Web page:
A look at the body’s natural time cues
Most biological and psychological processes follow natural rhythms.
Those that have a cycle of about one day are called circadian rhythms.
Most people have a normal cycle of waking up around 6-7am, going to work from about 9am-5pm, and then becoming sleepy and ready for bed by about 9-10pm. They will sleep for approximately 8 hours before waking up again.
This process is called a circadian rhythm, and it is this natural rhythm that gets affected when we work shift work or experience jetlag.
Circadian rhythms influence our body temperature, sleep and wakefulness and various hormonal changes.
Sunlight and other time cues help to set our circadian cycles so that they are consistent from day to day. For most people the length of a complete cycle is very close to 24 hours.
Circadian rhythms are coordinated by small nuclei (centres) in the middle of the brain, the suprachiasmatic nuclei (SCN). The SCN are connected to other parts of the brain and helps control the body’s temperature, hormone release and many other functions.
A pathway runs from our eyes to the SCN and light seems to play the largest role in setting our circadian clocks. Interestingly, blind people often report problems with circadian rhythms, since it is difficult for them to get the time cues needed to set their circadian clocks.
Other factors that may affect the SCN and the setting of the circadian clock include exercise, hormones and medications.
In healthy people the various circadian rhythms are “in tune” like the many instruments of an orchestra.
Body temperature, for example, starts to rise during the last hours of sleep, just before waking up. This may promote a feeling of alertness in the morning. In the evening the bodies temperature decreases in preparation for sleep. A small drop in temperature also occurs in most people between 2pm and 4pm which may explain why many people feel sleeping in the early afternoon.
Although it has not been proven that changes in body temperature determine our sleep habits, there does appear to be a relationship between the two.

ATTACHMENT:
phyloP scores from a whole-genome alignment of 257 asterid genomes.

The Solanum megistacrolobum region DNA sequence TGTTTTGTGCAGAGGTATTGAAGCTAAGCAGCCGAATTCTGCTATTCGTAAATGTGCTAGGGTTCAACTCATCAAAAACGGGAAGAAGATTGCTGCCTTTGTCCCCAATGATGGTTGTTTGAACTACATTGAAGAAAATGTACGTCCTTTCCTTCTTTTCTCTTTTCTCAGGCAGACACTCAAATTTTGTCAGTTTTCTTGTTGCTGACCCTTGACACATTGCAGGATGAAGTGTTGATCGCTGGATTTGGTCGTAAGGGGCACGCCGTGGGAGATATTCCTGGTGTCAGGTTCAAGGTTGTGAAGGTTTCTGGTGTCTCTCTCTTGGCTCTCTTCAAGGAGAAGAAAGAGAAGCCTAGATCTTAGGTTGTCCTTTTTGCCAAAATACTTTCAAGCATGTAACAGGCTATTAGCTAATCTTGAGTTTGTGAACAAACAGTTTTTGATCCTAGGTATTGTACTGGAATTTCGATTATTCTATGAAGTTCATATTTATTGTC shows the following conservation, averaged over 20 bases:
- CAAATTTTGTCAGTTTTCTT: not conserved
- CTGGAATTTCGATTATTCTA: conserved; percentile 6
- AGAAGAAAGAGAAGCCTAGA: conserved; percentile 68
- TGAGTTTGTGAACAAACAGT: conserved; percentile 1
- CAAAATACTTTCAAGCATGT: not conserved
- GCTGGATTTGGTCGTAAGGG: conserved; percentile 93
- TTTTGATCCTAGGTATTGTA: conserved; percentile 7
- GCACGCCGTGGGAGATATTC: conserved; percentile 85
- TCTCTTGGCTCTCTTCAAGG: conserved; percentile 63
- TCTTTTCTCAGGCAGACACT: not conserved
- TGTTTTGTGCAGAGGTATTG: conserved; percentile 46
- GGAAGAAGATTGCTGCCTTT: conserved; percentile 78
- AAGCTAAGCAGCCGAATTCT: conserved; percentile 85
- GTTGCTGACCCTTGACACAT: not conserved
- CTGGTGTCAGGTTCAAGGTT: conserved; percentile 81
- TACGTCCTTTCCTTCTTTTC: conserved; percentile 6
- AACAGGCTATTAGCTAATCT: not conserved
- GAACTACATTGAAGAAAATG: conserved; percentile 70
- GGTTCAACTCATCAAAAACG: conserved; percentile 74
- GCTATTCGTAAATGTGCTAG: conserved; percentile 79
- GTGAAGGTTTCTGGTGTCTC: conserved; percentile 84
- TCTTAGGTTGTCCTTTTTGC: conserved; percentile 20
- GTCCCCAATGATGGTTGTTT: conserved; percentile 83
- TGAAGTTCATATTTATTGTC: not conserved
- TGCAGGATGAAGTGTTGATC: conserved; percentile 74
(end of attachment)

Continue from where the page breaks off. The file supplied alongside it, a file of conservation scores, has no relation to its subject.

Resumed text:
There are many factors that can cause circadian rhythm disorders, such as:
- Work and social commitments
- Jet lag
- Shift work
- Delayed Sleep Phase Syndrome (DSPS) – Not being able to fall asleep until 2am or later. This syndrome is more common in young adults.
- Advanced Sleep Phase Syndrome (ASPS) - Sleepiness beginning in the early afternoon and therefore waking up too early and not being able to get back to sleep. This is more common among older adults.
- Irregular Sleep/Wake Pattern – the inability to adjust to a 24 hour period.
- Sleep disorders – sleep disorders can be linked with snoring, diabetes, depression, heart disease, hypertension and stroke. If you have any of these conditions and you are having trouble sleeping, it is important that you see a physician.
There are some methods you can do to try and maintain your circadian rhythm, even if you are a shift worker or traveller.
- On the last few days of the evening shift, delay bedtimes and wake up times by one to two hours. As the night shift begins, workers will already be well on their way to adapting to the new schedule.
- Try to allow extra time for adjustment during a trip or when switching to a new work schedule. Don’t skimp on the time for sleeping.
- Depending upon the new time zone, a short nap at a specific time of day can be useful in help overcome jet lag.
Bright Light Therapy
Bright light therapy is being studied as a way to shift the circadian system and reset the body’s clock. Properly timed exposure to bright lights may help advance or delay the sleep cycle.
Evening exposure to bright light can be used to treat ASPS by shifting the circadian clock to a later hour. Morning exposure to bright light is used to treat DSPS by shifting the circadian clock to an earlier hour.
If you think you suffer from one of these disorders, seek specific advice about this from your healthcare professional.
Melatonin is a naturally occurring substance that increases in the bloodstream during the night. Although this form of treatment is experimental, it is believed to help promote sleep onset and rest the biological clock in some situations.